Sunday, March 6, 2011

Saudi Arabia Bans Demonstrations

The US loves freedom, just as long as everybody stays nicely in
line, especially in oil producing nations.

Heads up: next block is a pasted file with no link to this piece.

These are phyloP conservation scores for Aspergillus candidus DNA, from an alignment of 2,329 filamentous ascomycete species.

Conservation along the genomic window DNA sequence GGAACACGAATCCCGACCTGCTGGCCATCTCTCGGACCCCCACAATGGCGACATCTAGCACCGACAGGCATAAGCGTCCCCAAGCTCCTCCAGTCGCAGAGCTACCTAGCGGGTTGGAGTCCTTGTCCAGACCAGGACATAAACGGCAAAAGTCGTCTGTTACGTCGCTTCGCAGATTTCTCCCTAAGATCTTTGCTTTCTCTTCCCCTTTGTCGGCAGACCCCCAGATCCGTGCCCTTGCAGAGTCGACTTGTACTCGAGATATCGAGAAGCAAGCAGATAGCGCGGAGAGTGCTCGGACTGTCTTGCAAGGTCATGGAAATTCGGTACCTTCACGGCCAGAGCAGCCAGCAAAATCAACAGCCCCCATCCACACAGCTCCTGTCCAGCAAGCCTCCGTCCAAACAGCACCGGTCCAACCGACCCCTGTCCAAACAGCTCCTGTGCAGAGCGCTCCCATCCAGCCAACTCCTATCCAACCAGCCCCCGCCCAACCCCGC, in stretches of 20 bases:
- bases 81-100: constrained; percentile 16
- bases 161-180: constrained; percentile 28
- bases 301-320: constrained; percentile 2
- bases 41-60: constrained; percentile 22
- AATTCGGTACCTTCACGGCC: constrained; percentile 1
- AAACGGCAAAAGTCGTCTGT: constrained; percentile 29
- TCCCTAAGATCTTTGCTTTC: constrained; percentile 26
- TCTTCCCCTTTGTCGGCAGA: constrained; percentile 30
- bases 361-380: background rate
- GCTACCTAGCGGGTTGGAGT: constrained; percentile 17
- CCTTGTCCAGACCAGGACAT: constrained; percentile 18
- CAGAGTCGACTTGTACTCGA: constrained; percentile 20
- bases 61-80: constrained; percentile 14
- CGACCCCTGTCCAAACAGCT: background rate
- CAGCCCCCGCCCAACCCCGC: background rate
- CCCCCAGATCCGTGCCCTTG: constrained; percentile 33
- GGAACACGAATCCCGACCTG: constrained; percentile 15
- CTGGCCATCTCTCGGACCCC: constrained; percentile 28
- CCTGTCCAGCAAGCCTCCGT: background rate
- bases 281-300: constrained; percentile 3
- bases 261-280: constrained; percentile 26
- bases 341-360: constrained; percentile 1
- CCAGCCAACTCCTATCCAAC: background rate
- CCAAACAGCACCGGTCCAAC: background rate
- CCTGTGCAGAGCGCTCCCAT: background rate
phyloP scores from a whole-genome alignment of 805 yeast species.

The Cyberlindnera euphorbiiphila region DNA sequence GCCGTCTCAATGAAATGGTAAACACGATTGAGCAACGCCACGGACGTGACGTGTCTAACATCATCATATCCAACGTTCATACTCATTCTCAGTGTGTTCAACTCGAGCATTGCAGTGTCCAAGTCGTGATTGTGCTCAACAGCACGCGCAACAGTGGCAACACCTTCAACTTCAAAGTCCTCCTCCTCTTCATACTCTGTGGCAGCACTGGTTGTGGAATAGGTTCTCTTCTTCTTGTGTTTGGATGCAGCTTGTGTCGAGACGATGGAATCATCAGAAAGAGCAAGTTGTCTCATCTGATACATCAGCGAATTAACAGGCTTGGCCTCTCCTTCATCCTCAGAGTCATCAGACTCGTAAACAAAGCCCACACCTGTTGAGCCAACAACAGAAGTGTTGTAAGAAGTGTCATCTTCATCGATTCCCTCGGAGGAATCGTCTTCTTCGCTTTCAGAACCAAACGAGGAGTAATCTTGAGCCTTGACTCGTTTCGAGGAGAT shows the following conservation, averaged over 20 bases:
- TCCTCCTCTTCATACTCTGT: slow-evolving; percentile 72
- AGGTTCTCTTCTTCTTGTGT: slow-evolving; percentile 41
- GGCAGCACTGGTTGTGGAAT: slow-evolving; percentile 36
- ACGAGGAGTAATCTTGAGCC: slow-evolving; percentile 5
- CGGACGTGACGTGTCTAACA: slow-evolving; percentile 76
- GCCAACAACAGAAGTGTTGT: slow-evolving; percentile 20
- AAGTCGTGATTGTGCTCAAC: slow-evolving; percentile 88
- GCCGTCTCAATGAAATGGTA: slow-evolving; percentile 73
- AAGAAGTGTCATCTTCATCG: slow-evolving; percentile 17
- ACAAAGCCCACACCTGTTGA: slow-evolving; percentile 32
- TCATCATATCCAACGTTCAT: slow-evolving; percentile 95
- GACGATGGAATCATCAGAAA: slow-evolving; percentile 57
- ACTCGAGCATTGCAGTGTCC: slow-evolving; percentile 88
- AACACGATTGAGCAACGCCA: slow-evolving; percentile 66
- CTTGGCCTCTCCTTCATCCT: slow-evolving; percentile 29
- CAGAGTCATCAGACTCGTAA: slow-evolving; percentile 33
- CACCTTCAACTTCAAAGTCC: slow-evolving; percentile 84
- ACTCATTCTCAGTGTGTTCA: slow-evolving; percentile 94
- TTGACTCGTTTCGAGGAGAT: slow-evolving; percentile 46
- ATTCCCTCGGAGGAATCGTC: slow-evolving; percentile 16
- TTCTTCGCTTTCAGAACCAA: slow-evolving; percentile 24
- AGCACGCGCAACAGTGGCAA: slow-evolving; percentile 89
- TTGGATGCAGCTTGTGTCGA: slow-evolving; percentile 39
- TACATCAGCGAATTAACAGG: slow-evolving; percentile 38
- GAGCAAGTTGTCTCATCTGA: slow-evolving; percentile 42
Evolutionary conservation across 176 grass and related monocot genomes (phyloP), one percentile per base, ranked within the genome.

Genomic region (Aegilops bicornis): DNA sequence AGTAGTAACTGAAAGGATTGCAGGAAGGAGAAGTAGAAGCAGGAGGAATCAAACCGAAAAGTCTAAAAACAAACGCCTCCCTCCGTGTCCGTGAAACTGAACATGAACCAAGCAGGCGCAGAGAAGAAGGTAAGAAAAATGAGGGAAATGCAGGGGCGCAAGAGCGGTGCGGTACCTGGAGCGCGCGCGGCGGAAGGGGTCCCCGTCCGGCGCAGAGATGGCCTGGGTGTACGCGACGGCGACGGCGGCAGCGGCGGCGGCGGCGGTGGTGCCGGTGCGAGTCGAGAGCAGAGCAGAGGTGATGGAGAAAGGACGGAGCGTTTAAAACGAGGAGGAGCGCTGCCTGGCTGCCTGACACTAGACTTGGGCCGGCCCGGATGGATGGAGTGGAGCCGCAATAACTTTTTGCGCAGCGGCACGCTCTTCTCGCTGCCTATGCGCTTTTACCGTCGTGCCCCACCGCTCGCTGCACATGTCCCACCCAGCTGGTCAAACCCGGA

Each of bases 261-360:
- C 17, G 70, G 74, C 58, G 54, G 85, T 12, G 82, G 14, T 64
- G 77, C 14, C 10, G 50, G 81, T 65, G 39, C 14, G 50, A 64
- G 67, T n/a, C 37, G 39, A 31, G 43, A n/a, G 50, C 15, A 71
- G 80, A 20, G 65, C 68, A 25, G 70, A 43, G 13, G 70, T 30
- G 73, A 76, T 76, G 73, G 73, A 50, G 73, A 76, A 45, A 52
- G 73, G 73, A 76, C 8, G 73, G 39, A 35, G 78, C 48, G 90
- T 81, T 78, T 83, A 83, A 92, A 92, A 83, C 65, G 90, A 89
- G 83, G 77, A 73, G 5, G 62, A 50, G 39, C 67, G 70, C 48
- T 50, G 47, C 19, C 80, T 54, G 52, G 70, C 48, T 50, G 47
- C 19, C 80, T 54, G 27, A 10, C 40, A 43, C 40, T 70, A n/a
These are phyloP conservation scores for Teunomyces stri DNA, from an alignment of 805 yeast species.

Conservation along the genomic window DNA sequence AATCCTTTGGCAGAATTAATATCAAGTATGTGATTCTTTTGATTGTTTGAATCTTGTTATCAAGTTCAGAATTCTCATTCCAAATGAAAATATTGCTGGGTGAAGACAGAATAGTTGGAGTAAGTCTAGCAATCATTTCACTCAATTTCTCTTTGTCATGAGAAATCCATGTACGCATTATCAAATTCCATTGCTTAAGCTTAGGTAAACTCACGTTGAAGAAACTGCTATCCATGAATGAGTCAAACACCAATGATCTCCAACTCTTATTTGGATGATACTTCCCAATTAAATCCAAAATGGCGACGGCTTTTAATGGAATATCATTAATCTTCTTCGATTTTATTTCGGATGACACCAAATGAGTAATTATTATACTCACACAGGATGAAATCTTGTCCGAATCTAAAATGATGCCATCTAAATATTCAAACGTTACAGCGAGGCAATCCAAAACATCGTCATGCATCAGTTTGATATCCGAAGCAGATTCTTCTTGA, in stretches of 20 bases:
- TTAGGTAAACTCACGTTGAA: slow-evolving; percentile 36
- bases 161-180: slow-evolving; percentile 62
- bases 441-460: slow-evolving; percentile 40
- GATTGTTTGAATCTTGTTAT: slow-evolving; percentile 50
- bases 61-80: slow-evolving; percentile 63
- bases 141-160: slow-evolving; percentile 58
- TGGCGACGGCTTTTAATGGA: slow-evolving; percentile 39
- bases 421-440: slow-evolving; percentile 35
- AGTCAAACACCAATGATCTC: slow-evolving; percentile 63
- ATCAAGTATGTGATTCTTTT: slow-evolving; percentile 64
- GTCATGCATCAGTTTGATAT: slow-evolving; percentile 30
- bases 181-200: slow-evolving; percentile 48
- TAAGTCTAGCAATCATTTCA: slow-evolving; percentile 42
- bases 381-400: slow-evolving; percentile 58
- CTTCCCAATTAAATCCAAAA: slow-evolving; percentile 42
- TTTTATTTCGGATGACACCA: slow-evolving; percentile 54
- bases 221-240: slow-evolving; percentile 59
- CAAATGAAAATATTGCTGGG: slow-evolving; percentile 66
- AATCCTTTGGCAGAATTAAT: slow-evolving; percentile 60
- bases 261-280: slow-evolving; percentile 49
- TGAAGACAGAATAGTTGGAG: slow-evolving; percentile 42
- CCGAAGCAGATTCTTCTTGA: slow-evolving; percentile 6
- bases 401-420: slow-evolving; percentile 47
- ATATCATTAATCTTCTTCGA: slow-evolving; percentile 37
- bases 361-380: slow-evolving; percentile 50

After two weeks of demonstrations and protests, Saudi Arabia has officially banned protests in its country. And public protest will not be dealt with by police and military forces according to a statement released by the nation. After revolutions in Egypt, Tunisia and Libya, the Saudis are pushing to avoid the freedom bandwagon trooping through the Arab world. The country’s clerics announced that all protests are forbidden, saying “The correct way in sharia law of realizing common interest is by advising, which is what the Prophet Muhammad established.” The law is grouped in with regulations already in place banning political parties which they also claim not to be in keeping with Islamic law. Over 17,000 people joined two demonstrations this month in Saudi Arabia, the largest taking place on Friday. Facing them are the nation’s clerics who have sweeping powers in the nation, including the ability to run their own private police squads to enforce religious laws and prosecute those deemed to have violated those laws. After the Gulf War in 1991, some clerics pushed to force King Abdullah to allow an elected Parliament, though nothing in that area has evolved in the past twenty years. After demonstrations, Abdullah recently pledged an extra $37 billion to the citizens of his country.

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